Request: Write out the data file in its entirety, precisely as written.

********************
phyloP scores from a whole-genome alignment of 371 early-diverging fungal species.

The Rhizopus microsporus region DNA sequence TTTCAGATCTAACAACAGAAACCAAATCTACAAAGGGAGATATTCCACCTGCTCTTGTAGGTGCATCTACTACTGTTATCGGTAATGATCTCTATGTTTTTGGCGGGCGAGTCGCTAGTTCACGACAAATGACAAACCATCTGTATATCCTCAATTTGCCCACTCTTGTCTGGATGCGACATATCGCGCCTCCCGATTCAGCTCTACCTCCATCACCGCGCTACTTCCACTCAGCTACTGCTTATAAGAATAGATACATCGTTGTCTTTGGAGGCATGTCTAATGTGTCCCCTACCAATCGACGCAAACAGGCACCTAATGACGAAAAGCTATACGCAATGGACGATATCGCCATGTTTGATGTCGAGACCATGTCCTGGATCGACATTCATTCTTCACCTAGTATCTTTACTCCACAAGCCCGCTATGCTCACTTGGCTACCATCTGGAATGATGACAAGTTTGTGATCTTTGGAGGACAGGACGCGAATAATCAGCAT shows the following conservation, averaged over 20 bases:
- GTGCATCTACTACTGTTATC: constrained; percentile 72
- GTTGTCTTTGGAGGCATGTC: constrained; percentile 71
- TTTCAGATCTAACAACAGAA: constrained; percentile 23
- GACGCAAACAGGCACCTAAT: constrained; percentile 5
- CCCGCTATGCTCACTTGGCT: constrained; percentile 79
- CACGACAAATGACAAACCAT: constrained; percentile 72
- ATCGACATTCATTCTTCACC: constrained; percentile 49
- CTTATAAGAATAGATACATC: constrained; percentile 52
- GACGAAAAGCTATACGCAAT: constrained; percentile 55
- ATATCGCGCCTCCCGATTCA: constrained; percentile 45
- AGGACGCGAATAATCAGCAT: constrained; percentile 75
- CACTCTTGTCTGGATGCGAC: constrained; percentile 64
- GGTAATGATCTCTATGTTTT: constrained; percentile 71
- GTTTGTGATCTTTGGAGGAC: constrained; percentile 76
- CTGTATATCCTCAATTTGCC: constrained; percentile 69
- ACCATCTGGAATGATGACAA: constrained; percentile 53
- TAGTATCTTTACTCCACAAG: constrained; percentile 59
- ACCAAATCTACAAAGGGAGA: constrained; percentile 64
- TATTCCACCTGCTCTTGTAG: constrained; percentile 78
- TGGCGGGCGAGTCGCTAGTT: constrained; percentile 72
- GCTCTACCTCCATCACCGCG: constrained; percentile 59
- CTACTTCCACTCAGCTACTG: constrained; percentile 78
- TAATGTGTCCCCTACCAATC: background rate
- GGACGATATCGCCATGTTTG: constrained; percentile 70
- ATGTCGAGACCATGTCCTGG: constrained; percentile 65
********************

phyloP scores from a whole-genome alignment of 371 early-diverging fungal species.

The Rhizopus microsporus region DNA sequence TTTCAGATCTAACAACAGAAACCAAATCTACAAAGGGAGATATTCCACCTGCTCTTGTAGGTGCATCTACTACTGTTATCGGTAATGATCTCTATGTTTTTGGCGGGCGAGTCGCTAGTTCACGACAAATGACAAACCATCTGTATATCCTCAATTTGCCCACTCTTGTCTGGATGCGACATATCGCGCCTCCCGATTCAGCTCTACCTCCATCACCGCGCTACTTCCACTCAGCTACTGCTTATAAGAATAGATACATCGTTGTCTTTGGAGGCATGTCTAATGTGTCCCCTACCAATCGACGCAAACAGGCACCTAATGACGAAAAGCTATACGCAATGGACGATATCGCCATGTTTGATGTCGAGACCATGTCCTGGATCGACATTCATTCTTCACCTAGTATCTTTACTCCACAAGCCCGCTATGCTCACTTGGCTACCATCTGGAATGATGACAAGTTTGTGATCTTTGGAGGACAGGACGCGAATAATCAGCAT shows the following conservation, averaged over 20 bases:
- GTGCATCTACTACTGTTATC: constrained; percentile 72
- GTTGTCTTTGGAGGCATGTC: constrained; percentile 71
- TTTCAGATCTAACAACAGAA: constrained; percentile 23
- GACGCAAACAGGCACCTAAT: constrained; percentile 5
- CCCGCTATGCTCACTTGGCT: constrained; percentile 79
- CACGACAAATGACAAACCAT: constrained; percentile 72
- ATCGACATTCATTCTTCACC: constrained; percentile 49
- CTTATAAGAATAGATACATC: constrained; percentile 52
- GACGAAAAGCTATACGCAAT: constrained; percentile 55
- ATATCGCGCCTCCCGATTCA: constrained; percentile 45
- AGGACGCGAATAATCAGCAT: constrained; percentile 75
- CACTCTTGTCTGGATGCGAC: constrained; percentile 64
- GGTAATGATCTCTATGTTTT: constrained; percentile 71
- GTTTGTGATCTTTGGAGGAC: constrained; percentile 76
- CTGTATATCCTCAATTTGCC: constrained; percentile 69
- ACCATCTGGAATGATGACAA: constrained; percentile 53
- TAGTATCTTTACTCCACAAG: constrained; percentile 59
- ACCAAATCTACAAAGGGAGA: constrained; percentile 64
- TATTCCACCTGCTCTTGTAG: constrained; percentile 78
- TGGCGGGCGAGTCGCTAGTT: constrained; percentile 72
- GCTCTACCTCCATCACCGCG: constrained; percentile 59
- CTACTTCCACTCAGCTACTG: constrained; percentile 78
- TAATGTGTCCCCTACCAATC: background rate
- GGACGATATCGCCATGTTTG: constrained; percentile 70
- ATGTCGAGACCATGTCCTGG: constrained; percentile 65